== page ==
Athletes finding balance: work, school, and sports

Working Student Athlete
Photo by Edgar Galvan

Basketball forward Sam Aryan wakes up at the crack of dawn to go to work at Stacks Pancake House in Newport Beach. The Austrian-born student-athlete goes in order to make ends meet with his father – whose recent workplace injury led Aryan to be the sole breadwinner in the household. 

Aryan goes to his five-hour shift five days a week so he can play and study at Santa Ana College. Despite the struggles, Aryan won’t give up on the game he loves.

“No matter how hard it may be for me, I’m not just gonna give up on basketball like that, this is the only thing that really at times brings me joy,” Aryan said.

Aryan is just one of dozens student-athletes who struggles to balance school work, sports, and financial insecurities. Compounding the issue is the fact that Santa Ana’s median household income is below the state average. 

The average household income in Santa Ana is $72,406, U.S. Census Bureau data shows. This community has to deal with working long hours for low pay, where the average minimum wage is $15 per hour, yet the average rent per person in Santa Ana is $2320 a month.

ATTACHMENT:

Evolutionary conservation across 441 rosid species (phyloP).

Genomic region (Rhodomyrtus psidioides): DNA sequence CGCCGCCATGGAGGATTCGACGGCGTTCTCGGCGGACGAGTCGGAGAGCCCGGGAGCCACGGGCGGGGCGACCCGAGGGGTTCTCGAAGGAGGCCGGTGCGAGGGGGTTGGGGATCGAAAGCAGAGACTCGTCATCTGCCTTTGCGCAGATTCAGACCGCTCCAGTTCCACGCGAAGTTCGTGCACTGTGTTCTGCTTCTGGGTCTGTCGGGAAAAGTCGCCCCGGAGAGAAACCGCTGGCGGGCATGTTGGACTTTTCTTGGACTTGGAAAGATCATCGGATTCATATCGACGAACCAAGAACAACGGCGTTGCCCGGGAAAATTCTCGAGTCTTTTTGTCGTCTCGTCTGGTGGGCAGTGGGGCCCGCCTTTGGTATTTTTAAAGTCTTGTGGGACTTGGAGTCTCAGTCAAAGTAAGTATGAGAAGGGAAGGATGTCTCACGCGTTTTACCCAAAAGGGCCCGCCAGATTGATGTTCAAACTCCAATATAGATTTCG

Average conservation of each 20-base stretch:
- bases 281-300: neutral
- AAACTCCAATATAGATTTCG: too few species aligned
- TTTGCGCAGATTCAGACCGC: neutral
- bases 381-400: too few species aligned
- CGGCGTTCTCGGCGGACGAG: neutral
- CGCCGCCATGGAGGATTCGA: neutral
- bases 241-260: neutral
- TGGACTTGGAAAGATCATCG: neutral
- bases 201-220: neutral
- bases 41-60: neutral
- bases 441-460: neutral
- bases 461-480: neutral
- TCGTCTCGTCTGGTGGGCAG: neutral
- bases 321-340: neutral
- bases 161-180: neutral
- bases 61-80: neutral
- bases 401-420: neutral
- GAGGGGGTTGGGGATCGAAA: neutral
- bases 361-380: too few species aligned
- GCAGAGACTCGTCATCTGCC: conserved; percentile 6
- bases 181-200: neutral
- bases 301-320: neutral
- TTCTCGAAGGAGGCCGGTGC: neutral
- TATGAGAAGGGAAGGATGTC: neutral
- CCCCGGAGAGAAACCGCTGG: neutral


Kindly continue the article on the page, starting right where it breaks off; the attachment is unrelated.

Throughout the years, many of the student-athletes of SAC have quit their team, redshirted, and in some cases even dropped out of school completely in order to keep a roof over their heads or just to have somewhere to sleep.

Men’s Soccer Head Coach Jose Vasquez worked through these same issues in his college days. Vasquez graduated from high school in 1987 but didn’t continue his higher education until two years later.

Vasquez has been coaching the men’s soccer program for about two decades and has seen this issue for years. He understands what his players go through and uses this as a mutual connection with them.

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“Coaches are mentoring, helping them out on what to do extra. We are doing extra to help these kids be successful. It’s all for them to hopefully get an open door to a big school,” Vasquez said.

Running back Jamariae Smith is a current red shirt from the football team. Smith graduated from high school in 2019 but took a couple of years off to help support his family.

“When I graduated from high school I kind of stepped down from football for a little bit,” said Smith. “Helping my mom out, me and my little sister were working, trying to put our situation back together.”

As a running back Smith, is required to attend a minimum of two hours of study hall per week in order to participate in football. This requirement helps coaches make sure that athletes are keeping up with their schoolwork. 

For Aryan, the University High School alum is excited to be back on the court this season after red-shirting to work full-time in fall 2021. 

“Last year, I was trying to figure out how to balance everything, and my mind wasn’t there, I wasn’t living at home, some nights I was sleeping in my car, there was just a lot of family shit going on,” said Aryan. “Basketball is the only thing in my life that when I’m doing it like I don’t think about anything else.”

Edgar Galvan

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